Now we have live news and interviews from the center of any conflict around the world, and the average person can discover anything they might like to know with just a few taps on a keyboard. Every time I watch the news, I am amazed by how destructive humanity has become. Wars around the world kill two people every minute with their machine guns and bombs (BBC News). Over the Top is perceived differently than it was when it first came out a century ago. War was an overwhelming presence for Americans in the early twentieth century. It was unavoidable and looming on the horizon for years before America officially joined the conflict.

Whereas the American people then knew a fear of war, now we know a fear of terror. We now fear a senseless death that could be avoided if only we choose not to go to the mall, the supermarket, or even school. The times are different, and Over the Top can give readers a first-hand account of a time and culture that they may never be able to understand from personal experience.

When Over the Top came out, it was poignant and readable, but now it’s showing its age. David Scott Stieghan, the United States Army Infantry Branch Historian at Fort Benning, GA, has revisited this book to make it more accessible to the average present-day reader. He clarifies some outdated language, explains more about Empey’s life and his reasons for writing, and contextualizes the history and environment that surrounded soldiers at all times.

We at the Press know that you will love this 100th anniversary edition of Over the Top as much as we do, and we look forward to commemorating World War I together.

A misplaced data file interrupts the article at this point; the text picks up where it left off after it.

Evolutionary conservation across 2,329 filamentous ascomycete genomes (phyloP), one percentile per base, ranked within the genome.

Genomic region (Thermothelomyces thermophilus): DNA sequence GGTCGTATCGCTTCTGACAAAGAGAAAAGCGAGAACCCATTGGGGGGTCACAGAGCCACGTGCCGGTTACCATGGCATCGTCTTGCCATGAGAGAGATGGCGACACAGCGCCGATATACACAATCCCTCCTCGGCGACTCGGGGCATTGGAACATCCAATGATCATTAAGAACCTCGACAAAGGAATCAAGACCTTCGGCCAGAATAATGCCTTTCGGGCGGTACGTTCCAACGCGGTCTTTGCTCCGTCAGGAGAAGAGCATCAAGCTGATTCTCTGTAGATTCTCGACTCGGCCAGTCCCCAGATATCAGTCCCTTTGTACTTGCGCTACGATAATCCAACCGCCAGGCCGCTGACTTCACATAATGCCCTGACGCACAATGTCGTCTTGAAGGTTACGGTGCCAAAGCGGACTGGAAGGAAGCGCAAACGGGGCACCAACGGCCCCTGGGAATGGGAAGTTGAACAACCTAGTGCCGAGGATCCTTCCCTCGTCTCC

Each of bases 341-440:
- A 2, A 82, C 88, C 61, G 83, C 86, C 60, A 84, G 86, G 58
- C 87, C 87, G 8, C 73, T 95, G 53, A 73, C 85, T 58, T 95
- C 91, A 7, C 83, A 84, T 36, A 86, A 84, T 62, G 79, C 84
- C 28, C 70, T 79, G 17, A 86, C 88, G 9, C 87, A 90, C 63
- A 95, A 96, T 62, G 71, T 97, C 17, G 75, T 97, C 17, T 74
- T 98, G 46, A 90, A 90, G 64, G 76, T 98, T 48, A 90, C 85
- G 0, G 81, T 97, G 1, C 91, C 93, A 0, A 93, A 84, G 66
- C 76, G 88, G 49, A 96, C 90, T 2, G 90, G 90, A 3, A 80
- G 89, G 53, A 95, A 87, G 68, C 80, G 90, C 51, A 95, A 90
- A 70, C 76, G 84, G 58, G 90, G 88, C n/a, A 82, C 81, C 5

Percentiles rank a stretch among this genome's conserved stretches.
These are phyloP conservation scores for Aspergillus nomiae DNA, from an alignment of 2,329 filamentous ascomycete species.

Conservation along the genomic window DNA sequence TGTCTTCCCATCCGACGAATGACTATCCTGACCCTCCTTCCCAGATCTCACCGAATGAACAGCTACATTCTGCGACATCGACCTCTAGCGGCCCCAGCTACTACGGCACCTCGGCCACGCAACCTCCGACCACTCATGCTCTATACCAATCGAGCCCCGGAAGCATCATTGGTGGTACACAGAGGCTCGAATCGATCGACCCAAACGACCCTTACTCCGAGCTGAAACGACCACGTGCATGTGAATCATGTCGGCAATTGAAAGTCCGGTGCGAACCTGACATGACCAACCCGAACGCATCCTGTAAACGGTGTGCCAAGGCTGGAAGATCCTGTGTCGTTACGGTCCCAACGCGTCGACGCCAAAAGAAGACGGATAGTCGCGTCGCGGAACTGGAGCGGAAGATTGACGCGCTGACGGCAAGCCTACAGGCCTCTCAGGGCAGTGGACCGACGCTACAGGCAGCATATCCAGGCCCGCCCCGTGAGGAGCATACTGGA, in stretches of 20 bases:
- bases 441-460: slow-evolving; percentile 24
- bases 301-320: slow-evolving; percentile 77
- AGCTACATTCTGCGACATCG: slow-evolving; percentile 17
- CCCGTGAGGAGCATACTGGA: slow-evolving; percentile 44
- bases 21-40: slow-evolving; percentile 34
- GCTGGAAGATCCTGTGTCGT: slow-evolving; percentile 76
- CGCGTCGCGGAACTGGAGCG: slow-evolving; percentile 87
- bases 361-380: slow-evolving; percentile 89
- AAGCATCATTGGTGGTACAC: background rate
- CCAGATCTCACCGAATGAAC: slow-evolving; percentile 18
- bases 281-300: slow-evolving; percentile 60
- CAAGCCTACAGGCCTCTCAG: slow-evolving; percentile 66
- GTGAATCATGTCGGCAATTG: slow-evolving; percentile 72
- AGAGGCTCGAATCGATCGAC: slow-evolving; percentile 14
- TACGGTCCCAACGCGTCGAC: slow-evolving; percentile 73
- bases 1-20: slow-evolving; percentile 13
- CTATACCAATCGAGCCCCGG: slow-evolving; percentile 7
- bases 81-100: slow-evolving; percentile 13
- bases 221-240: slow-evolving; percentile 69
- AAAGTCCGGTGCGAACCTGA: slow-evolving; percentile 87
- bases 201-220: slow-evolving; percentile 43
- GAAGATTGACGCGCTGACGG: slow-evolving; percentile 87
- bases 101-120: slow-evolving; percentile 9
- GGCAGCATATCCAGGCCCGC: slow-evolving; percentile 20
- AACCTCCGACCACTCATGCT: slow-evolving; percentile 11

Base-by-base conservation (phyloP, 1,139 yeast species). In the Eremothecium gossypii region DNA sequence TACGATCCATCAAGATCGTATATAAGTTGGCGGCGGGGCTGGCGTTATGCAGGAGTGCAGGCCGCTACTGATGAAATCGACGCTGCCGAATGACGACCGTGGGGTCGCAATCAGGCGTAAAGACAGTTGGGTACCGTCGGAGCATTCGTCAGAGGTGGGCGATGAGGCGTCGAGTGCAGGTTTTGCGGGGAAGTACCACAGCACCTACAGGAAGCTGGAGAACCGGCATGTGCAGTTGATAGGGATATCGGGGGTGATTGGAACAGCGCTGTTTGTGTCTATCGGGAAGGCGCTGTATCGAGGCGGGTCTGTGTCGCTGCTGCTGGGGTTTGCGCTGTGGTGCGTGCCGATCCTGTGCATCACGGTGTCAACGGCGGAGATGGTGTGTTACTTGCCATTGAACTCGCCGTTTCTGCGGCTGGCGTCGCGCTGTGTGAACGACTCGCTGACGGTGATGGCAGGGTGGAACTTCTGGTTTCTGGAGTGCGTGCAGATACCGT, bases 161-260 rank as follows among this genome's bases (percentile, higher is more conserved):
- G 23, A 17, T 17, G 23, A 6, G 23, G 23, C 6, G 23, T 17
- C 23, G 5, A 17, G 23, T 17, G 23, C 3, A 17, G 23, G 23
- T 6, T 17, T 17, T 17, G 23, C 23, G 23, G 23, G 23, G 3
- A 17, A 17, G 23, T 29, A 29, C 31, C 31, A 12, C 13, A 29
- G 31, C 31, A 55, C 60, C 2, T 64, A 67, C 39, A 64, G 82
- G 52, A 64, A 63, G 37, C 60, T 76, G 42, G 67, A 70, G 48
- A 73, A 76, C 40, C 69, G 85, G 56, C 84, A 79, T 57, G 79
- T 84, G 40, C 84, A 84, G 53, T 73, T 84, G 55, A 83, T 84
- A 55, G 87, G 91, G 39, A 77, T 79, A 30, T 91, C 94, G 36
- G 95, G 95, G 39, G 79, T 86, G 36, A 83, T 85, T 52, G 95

A Look at Trench Warfare in “Over the Top”

 

Trench warfare is a type of war strategy involving both sides digging deep trenches to defend against the enemy. In the fifty years leading up to World War I (WWI), there were many technological advances in modern warfare, making WWI a war fought in fire power–more than any past war preceding it. On the battlefield, there was only one surefire way to avoid machine guns, and that was by taking cover in the ground. What started as glorified ditches transformed into what we know as trenches throughout the course of the war, slowly turning into a curvy labyrinth covering whole fronts. The land in between was called “No Man’s Land.” The typical trench was around twelve feet deep and dug by soldiers. The western front in France was fought and defended using trench warfare; both sides were so well defended that not much land was gained or lost on either side for long, which is why the front was called a stalemate.

Within Arthur Guy Empey’s story, at one point, he tells a short story of a man he named Albert Lloyd for the sake of his story. Lloyd was drafted for the war and soon found himself sent to Paris and assigned to the D Company on the front lines. His first assignment was guard duty in the trench’s traverses.

Courtesy of Wikipedia

According to the author, when a new recruit is on guard duty, he isn’t required to stand with his head “over the top” of the of the trench. They know it can be too much for someone with little to no past trench warfare experience. He only has to “sit out” while the more experienced men stand up and keep watch. “Over the top” meant exposure to the enemy and significant risk to yourself.

For Empey, this phrase represents leaving the peaceful comfort zone of America, crossing the dangerous submarine-infested Atlantic Ocean to Great Britain, and then joining the British Army to fight. The phrase “over the top” is best known, however, as meaning to order or encourage troops to climb out of their trenches to cross No Man’s Land under enemy fire and to jump into the enemy’s trenches with rifles, bayonets, and hand grenades.

Keep on the lookout for more updates on the Press’s upcoming title Arthur Guy Empey’s Over the Top, newly edited by David Scott Stieghan to be released April 6th as the first book in our WWI Doughboy Series!